In this nature preserve, part of the Blue and John Crow Mountains National Park, nature trails wind through rugged terrain and offer the chance to spot reclusive creatures, including the streamer-tail hummingbird (known as the doctor bird) and the rare swallowtail butterfly. Rustic camping facilities are available, including showers and shelters. It's about 15 miles (25 km) north of Kingston on a very slow and winding road. Bird-watching, guided hikes, and coffee tours are offered.

    Rte. B1, Kingston, Kingston, Jamaica
    876-619--9807

    Sight Details

    Rate Includes: $20 Blue Mountain peak hike; $25 coffee tour
  • 13. Martha Brae River

    This gentle waterway takes its name from an Arawak woman who drowned herself because she refused to reveal the whereabouts of a local gold mine. According to legend, she agreed to take her Spanish inquisitors there and, on reaching the river, used magic to change its course, drowning herself and the greedy Spaniards with her. Her duppy (ghost) is said to guard the mine's entrance. Rafting on this river is a very popular activity—many operators are on hand to take you for a glide downstream. Admission is for up to two passengers.

    Falmouth, Trelawny, Jamaica
    876-952–0889

    Sight Details

    Rate Includes: From $90 (for two adults)
    View Tours and Activities
  • 14. Mystic Mountain

    This attraction covers 100 acres of mountainside rainforest near Dunn's River Falls. Visitors board the Rainforest Sky Explorer, a chairlift that soars through and over the pristine rainforest to the apex of Mystic Mountain. On top, there is a restaurant with spectacular views of Ocho Rios, arts-and-crafts shops, and the attraction's signature tours, the Rainforest Bobsled Jamaica ride and the Rainforest Zipline Canopy ride. Custom-designed bobsleds, inspired by Jamaica's Olympic bobsled team, run downhill on steel rails at a speed controlled by the driver, using simple push-pull levers. Couples can run their bobsleds in tandem. The zipline tours streak through the lush rainforest under the care of an expert guide who points out items of interest. The entire facility was built using environmentally friendly techniques and materials in order to leave the native rainforest undisturbed.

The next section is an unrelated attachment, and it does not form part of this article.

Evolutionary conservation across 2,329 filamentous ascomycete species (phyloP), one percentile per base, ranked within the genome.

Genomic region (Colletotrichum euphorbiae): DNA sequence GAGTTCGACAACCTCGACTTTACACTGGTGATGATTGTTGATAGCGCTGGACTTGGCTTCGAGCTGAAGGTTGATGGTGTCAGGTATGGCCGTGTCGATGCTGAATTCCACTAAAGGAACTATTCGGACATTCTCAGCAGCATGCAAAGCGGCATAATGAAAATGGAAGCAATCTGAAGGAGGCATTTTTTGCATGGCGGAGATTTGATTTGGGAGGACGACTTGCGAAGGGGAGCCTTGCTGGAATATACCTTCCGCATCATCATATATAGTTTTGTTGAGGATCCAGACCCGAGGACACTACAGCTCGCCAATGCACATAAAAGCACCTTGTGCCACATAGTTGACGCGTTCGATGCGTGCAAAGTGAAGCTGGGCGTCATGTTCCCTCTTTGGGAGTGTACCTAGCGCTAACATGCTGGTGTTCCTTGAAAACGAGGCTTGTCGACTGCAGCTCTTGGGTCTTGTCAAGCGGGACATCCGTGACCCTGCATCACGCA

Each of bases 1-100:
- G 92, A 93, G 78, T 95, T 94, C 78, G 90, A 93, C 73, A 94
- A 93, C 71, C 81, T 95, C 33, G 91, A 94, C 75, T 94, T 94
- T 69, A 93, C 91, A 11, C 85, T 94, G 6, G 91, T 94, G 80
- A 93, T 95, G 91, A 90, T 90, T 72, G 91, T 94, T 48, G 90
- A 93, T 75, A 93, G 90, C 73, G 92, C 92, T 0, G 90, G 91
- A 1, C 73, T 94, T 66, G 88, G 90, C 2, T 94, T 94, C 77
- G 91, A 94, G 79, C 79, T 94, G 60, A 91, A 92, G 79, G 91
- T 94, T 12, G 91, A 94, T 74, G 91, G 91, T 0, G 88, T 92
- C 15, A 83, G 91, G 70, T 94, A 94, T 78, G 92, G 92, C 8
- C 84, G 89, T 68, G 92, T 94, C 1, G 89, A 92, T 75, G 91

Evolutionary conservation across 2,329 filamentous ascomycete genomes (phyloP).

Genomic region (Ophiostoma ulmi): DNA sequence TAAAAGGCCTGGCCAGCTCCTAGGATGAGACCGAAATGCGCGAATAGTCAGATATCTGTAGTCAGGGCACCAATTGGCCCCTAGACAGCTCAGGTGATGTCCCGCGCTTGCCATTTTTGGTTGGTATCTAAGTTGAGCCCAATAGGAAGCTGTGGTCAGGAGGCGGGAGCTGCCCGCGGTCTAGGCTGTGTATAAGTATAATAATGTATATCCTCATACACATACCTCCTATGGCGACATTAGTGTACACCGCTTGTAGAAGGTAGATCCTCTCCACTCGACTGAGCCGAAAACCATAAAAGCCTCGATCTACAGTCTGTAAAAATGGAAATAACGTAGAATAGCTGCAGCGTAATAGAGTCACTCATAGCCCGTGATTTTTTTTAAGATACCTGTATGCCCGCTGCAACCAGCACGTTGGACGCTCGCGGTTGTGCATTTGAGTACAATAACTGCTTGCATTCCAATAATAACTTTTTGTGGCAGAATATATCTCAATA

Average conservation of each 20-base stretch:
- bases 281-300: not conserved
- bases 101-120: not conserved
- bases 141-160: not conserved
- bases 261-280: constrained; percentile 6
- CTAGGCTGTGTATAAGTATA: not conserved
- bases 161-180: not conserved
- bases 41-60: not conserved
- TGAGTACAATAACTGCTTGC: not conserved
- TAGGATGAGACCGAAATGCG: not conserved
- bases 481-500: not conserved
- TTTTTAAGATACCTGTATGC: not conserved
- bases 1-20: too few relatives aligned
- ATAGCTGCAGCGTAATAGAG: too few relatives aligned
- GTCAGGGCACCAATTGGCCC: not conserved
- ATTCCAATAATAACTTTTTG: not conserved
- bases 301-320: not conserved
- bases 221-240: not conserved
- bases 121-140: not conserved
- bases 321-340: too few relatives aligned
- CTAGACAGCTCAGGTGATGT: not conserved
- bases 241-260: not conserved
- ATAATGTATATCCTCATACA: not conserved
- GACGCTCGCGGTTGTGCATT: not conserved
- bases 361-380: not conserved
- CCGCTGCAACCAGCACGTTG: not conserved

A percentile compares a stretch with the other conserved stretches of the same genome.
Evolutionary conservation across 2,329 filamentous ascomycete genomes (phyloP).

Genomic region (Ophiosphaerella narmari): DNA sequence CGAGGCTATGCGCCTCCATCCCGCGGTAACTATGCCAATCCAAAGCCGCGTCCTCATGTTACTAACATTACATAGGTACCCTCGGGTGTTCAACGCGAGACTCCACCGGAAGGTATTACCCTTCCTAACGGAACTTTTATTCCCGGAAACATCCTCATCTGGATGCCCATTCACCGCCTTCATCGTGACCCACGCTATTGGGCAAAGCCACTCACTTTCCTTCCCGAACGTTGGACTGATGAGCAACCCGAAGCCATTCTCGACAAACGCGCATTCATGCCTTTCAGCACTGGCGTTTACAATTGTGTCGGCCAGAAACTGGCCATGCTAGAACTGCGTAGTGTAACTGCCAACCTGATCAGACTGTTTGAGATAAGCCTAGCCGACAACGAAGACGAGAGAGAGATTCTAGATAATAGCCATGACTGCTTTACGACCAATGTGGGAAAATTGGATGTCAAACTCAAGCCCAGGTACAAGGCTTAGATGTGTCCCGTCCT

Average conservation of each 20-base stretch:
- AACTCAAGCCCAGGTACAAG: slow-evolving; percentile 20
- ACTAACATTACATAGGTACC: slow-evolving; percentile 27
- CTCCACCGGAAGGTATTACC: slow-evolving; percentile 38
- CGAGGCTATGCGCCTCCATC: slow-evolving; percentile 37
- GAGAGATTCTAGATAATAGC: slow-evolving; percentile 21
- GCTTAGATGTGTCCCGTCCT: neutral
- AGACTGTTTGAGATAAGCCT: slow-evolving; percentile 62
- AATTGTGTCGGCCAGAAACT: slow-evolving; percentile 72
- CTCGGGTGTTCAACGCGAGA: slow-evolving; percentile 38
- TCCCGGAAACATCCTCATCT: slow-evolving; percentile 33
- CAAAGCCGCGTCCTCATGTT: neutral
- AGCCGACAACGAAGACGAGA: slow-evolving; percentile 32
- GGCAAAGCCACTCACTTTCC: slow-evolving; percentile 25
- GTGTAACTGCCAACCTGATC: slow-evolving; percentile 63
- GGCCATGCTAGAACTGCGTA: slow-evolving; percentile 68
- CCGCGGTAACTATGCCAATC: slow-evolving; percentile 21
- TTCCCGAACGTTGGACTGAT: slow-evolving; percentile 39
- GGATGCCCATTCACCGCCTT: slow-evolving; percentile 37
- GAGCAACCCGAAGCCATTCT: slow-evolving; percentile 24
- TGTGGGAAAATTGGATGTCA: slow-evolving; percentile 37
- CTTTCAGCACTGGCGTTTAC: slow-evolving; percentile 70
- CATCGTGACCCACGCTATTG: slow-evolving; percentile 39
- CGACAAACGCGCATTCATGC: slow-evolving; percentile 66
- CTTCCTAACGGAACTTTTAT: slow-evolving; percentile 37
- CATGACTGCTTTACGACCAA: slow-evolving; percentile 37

North Coast Hwy., Ocho Rios, St. Ann, Jamaica
    876-579--2180

    Sight Details

    Rate Includes: From $150, Closed Thurs. and Fri.
    View Tours and Activities
  • 15. Puerto Seco Beach

    Completely renovated in 2018, this public beach looks out on Discovery Bay, the location where, according to tradition, Christopher Columbus first came ashore on this island. The explorer sailed in search of freshwater but found none, naming the stretch of sand Puerto Seco, or "dry port." Today, the beach is anything but dry. Along with the beach, there's a 150-foot pool, and guests can rent beach chairs, umbrellas, and private cabanas (for larger groups). There's a restaurant and bar, but guests can't bring their own food. There's also a waterpark and a dolphin attraction. Amenities: food and drink; lifeguards; parking (no fee); showers; toilets. Best for: snorkeling; swimming.

    Discovery Bay, Runaway Bay, St. Ann, Jamaica
    876-913--5655

    Sight Details

    Rate Includes: JMD $2000
  • 16. Reach Falls

    One of Jamaica's most stunning natural waterfalls, Reach Falls was discovered by runaway slaves from nearby plantations who sought refuge in the hills of Portland. One of the waterfall's most fascinating features is the holes in the rocks that have been carved by flowing water—the most fun (and slightly terrifying) is the rabbit hole, which leads to a secret underwater cave that you can swim in!